No longer Small Business Saturday but a good book is timeless.
"The turkey came from the store so it was all right."
Sometimes, but especially in the fall, it seemed to Tommy that he came from a very bloody race: old ladies encased in dry skins and topped by stuffed birds, drawing their dusty, lifeless smell from ancient animal corpses; slaughtered creatures served at the table and glistening with pink juices; even their plates were garlanded with heaps of dead game, the tureen and serving dishes—relics of his mother’s mother’s family—with the heads of living animals whose mild eyes stared at him from beneath the glaze. Tommy imagined his father—he wasn’t old enough to go hunting from the camp so he could only imagine it—tracking the deer through the dark forest, following the spoor, finger loosely clasping the trigger of the rifle he had carefully cleaned and oiled until it gleamed, waiting to fell and gut the animal that this Thanksgiving Day was hanging by its heels, belly slit and ribs wrenched open, from a rafter in the garage behind the house, awaiting the knives of the butcher.
—from William McPherson’s novel, Testing the Current, which tells the story of Tommy MacAllister, coming of age in the U.S. Midwest. Despite Tommy’s seeming aversion to the bloody business of animal slaughter, however, he’s able to suppress his conviction when it comes to the Thanksgiving turkey: “the turkey came from the store so it was all right,” he notes pages later.
Here’s to the struggles of both the sublimating and conscientious eater on Thanksgiving! But really, here’s to taking time to reflect, with or without that store-bought turkey.
This confession—shall I call it?—is written to keep myself from brooding, to get down to what happened in the order in which it happened. I am not content with myself. With this pencil and exercise-book I hope to find some clarity. I create a second self, a man of the past by whom the man of the present may be measured.
—from Geoffrey Household’s thriller Rogue Male. These are all good reasons to write, whether or not you are on the run from a vicious dictator’s secret police.
The NYRB Classics Goodreads Book Club is currently reading Rogue Male (and developing a lot of tantalizing theories about the reliability of this self-proclaimed “confessor” in the discussion forum). Next month’s pick is Sigizmund Krzhizhanovsky’s Autobiography of a Corpse. This is super exciting. Don’t hesitate to join in the fun.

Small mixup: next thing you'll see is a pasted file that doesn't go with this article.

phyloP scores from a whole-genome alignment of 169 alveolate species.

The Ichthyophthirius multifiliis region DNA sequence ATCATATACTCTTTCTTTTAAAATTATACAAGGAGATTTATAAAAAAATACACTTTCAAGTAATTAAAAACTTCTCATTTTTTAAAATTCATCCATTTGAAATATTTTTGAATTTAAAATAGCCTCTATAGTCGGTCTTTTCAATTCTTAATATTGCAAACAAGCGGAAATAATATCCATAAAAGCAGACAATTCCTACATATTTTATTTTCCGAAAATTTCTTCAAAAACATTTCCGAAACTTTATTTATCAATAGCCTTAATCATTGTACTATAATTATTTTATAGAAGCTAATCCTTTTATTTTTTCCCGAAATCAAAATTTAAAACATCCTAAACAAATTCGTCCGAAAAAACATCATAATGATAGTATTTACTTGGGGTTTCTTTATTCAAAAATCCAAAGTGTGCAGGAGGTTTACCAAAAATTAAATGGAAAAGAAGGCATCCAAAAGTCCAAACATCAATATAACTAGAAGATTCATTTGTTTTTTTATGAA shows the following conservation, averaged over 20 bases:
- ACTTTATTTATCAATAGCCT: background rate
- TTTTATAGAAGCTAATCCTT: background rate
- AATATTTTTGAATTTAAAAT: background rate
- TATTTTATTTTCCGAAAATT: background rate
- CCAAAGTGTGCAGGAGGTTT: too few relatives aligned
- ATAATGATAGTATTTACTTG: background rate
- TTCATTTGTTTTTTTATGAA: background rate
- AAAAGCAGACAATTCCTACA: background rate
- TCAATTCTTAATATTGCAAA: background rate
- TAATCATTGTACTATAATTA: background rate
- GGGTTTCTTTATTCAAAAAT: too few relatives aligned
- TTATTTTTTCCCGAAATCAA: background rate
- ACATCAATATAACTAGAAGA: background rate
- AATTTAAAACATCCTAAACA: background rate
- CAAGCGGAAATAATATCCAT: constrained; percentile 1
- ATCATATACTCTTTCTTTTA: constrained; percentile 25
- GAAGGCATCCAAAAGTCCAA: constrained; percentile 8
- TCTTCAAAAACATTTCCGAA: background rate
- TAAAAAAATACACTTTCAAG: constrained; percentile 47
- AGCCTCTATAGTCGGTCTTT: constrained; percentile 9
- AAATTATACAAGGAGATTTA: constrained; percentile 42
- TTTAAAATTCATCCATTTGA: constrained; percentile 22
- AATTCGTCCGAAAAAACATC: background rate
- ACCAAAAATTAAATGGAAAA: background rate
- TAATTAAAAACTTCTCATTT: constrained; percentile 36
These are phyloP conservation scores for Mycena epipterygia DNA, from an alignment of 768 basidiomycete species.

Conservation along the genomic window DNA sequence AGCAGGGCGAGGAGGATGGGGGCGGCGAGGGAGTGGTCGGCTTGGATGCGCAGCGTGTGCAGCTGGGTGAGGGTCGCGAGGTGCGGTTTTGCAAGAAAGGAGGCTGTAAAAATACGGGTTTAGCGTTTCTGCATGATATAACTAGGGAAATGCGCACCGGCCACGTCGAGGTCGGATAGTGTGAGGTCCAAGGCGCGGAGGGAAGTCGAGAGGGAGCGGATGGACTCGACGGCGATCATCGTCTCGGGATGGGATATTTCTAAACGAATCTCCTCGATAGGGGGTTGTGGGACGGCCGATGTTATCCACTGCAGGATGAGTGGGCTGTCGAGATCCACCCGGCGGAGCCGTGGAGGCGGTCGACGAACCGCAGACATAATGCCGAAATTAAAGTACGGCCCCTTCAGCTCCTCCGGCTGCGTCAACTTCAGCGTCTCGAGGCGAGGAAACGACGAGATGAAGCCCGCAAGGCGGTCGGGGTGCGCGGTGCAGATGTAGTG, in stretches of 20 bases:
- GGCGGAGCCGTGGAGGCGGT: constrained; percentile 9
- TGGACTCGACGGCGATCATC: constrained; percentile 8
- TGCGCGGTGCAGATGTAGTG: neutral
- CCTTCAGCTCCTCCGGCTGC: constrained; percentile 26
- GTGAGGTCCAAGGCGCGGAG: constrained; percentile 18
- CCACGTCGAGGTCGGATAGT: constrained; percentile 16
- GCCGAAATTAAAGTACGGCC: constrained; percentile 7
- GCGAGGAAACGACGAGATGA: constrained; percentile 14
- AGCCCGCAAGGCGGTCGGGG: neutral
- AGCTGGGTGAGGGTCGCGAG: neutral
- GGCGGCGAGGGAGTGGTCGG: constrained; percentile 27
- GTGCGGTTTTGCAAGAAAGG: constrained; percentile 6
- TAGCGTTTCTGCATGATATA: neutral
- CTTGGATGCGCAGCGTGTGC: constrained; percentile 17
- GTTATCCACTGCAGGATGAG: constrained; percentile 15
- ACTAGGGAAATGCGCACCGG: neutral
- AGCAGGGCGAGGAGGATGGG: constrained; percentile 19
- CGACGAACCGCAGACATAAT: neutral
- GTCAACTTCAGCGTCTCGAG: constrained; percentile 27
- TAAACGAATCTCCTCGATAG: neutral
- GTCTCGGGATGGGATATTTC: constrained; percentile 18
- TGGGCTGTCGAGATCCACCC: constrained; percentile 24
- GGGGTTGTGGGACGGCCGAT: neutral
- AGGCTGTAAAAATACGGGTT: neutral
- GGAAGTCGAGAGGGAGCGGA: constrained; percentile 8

Lastly, please do watch all or part of this clip from the 1976 film adaptation of Rogue Male, starring Peter O’Toole:
“Morris … did not begin her transition until 1964. By then, treatments — and, some would argue, societal notions about womanhood — were more advanced. Perhaps even more importantly, she had already established herself as a historian and travel writer and had been married for 15 years when she began her transition. In fact, she went to Morocco for her surgery, which Dr. George Bourou performed, because in her native England she would not be allowed to have her surgery unless she divorced her wife, something she wasn’t prepared to do at the time. They eventually did divorce, but they remained in contact and reunited in a civil union in 2008.”—
The noted Italian translator William Weaver died last week. The list of Italian authors he, beautifully, translated into English is astonishing: Italo Calvino, Umberto Eco, Italo Svevo, Elsa Morante, Giorgio Bassani, Roberto Calasso, Primo Levi, Eugenio Montale and many others. NYRB Classics has published three of his translations: Boredomby Alberto Moravia, That Awful Mess on the Via Merulana by Carlo Emilio Gadda, and The Late Mattia Pascalby Luigi Pirandello.
Hereis a paragraph of his translation from That Awful Mess, chosen completely at random:
A man’s gaze plunged the penumbra, then in the shadows: it wound, it climbed among the passes of hope, as an explorer of caves dives and climbs, or a chimney sweep. Not to mention carabinieri! Grumpy, as their duty bound them to be, their eyes never stopped searching. And the eyes that came back to them! Eyes? Furtive arrows! Shots, that make the heart die in the chest, of those standing carabinieri: while at the same time the seamstress spoke to them about Libya: the fourth shore: the dates that were ripening, exquisite, and the officers that she had know there and who had ‘courted’ her with success. This remembering courting captains and colonels for the benefit of plain privates was a stratagem of seduction. Her eyes began to sparkle again then, tiny, pointed, black, darting: under the multiple furrowing of her forehead, under the rumpled pergola of her hair, which was gray and hard, like the fur of a mandrill. Considerable saliva lubricated the outburst of her speech, evocative or oracular as it happened to be: the lips, thirsting, fevered like her gums, dry and viscid, which, deprived of the cutting edge of the former ivory, seemed today the entrance, the free antechamber of every amorous magic.